The Cristero War also known as the La Cristiada (1926 to 1929) was a revolutionary uprising and counter-revolution against the Mexican government during that time. The original rebellion was set off by the persecution of Roman Catholics and a ban on their public religious practices. More specifically, the strict enforcement of the anti-clerical provisions by atheist and former Mexican President Plutarco Elias Calles through the Mexican Constitution of 1917 along with the further expansion of anti-clerical laws exacerbated the conflicts. The rebellion is particularly known for the Mexican women and children who assisted the rebels in smuggling guns and ammunition in secret, and certain Mexican priests who were tortured and murdered in public, as later canonized by Blessed Pope John Paul II.
After a period of peaceful resistance by select citizens, a number of skirmishes took place in 1926 while the formal violent rebellions began on 2 January 1927, with the rebels who called themselves Cristeros, invoking the name of Jesus Christ under the title of "Cristo Rey" or Christ the King. The rebellion eventually ended by diplomatic means brokered by the then United States Ambassador to Mexico, Dwight Whitney Morrow along with the assistance of the Knights of Columbus.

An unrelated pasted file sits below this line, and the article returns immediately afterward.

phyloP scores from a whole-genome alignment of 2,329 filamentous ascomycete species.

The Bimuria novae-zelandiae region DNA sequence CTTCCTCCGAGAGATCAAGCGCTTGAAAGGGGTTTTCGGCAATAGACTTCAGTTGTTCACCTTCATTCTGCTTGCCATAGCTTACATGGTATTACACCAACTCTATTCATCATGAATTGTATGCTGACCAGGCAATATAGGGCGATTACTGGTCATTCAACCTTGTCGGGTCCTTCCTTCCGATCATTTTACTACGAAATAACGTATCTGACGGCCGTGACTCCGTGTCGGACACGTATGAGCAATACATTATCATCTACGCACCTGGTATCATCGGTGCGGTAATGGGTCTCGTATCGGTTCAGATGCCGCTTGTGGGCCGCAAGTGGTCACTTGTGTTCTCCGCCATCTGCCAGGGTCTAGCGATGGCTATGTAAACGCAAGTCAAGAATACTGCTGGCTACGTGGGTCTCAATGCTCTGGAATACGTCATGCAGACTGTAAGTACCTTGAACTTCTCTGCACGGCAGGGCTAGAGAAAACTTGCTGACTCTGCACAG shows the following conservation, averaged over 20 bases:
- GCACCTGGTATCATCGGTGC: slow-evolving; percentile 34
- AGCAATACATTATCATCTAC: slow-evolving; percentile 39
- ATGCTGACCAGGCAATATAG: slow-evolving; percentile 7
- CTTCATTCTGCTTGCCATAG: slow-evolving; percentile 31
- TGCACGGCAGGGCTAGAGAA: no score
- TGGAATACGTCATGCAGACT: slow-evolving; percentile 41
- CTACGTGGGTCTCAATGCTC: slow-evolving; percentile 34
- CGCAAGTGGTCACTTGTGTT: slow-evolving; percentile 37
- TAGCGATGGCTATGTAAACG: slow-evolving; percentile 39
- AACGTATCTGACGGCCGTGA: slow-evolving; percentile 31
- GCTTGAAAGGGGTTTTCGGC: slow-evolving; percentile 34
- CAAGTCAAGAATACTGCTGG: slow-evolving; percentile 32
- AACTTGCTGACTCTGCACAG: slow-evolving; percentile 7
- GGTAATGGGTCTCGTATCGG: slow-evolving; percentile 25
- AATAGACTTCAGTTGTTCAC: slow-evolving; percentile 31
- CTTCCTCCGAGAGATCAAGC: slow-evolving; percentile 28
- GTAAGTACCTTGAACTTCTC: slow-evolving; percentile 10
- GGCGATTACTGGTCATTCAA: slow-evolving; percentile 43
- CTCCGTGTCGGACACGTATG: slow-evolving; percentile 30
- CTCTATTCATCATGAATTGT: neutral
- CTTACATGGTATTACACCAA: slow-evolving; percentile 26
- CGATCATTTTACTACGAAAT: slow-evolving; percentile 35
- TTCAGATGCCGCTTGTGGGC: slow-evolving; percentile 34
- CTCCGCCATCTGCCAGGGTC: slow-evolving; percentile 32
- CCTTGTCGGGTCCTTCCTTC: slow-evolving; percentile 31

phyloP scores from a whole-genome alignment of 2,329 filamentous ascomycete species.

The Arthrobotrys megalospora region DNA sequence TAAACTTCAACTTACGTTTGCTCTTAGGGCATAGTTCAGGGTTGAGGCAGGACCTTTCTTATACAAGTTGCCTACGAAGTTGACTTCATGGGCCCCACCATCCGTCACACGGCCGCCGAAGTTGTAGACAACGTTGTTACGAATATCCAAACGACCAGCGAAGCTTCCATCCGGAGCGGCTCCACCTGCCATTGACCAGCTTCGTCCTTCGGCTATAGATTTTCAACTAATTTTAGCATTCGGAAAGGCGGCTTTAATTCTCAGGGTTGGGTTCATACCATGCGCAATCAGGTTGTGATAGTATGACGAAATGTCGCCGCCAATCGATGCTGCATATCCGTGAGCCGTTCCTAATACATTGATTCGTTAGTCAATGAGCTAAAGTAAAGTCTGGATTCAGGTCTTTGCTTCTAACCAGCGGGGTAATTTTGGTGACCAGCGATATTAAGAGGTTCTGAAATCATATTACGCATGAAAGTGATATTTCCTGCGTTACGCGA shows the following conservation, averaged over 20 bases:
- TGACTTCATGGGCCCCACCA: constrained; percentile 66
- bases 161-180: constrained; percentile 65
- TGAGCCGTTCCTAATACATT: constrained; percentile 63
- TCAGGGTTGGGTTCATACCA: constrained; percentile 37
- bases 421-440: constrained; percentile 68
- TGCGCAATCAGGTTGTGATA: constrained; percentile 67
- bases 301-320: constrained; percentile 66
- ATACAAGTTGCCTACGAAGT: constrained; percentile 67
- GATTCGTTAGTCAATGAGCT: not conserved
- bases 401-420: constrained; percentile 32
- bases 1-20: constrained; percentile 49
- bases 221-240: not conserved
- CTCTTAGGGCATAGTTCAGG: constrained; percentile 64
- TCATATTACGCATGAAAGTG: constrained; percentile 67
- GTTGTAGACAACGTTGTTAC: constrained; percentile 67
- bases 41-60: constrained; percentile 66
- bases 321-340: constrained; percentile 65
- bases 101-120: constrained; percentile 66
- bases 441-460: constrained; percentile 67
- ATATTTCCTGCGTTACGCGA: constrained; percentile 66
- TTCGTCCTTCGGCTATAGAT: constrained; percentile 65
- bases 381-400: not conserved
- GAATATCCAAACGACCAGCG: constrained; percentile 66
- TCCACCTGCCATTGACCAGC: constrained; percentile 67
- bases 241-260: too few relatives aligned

The rebellions attracted the attention of Pope Pius XI who later, under the papal bull Firmissimam Constantiam of 28 March 1937, denounced the extreme anti-clericalism in Mexico. Pope Pius XI expressed his opposition to the "impious and corruptive school" (p. 22) and granting papal support for Catholic Action in Mexico for the third consecutive time with the use of plenary indulgence, along with the papal bulls Iniquis Afflictisque (Of the persecution of the Church in Mexico) and Acerba Animi.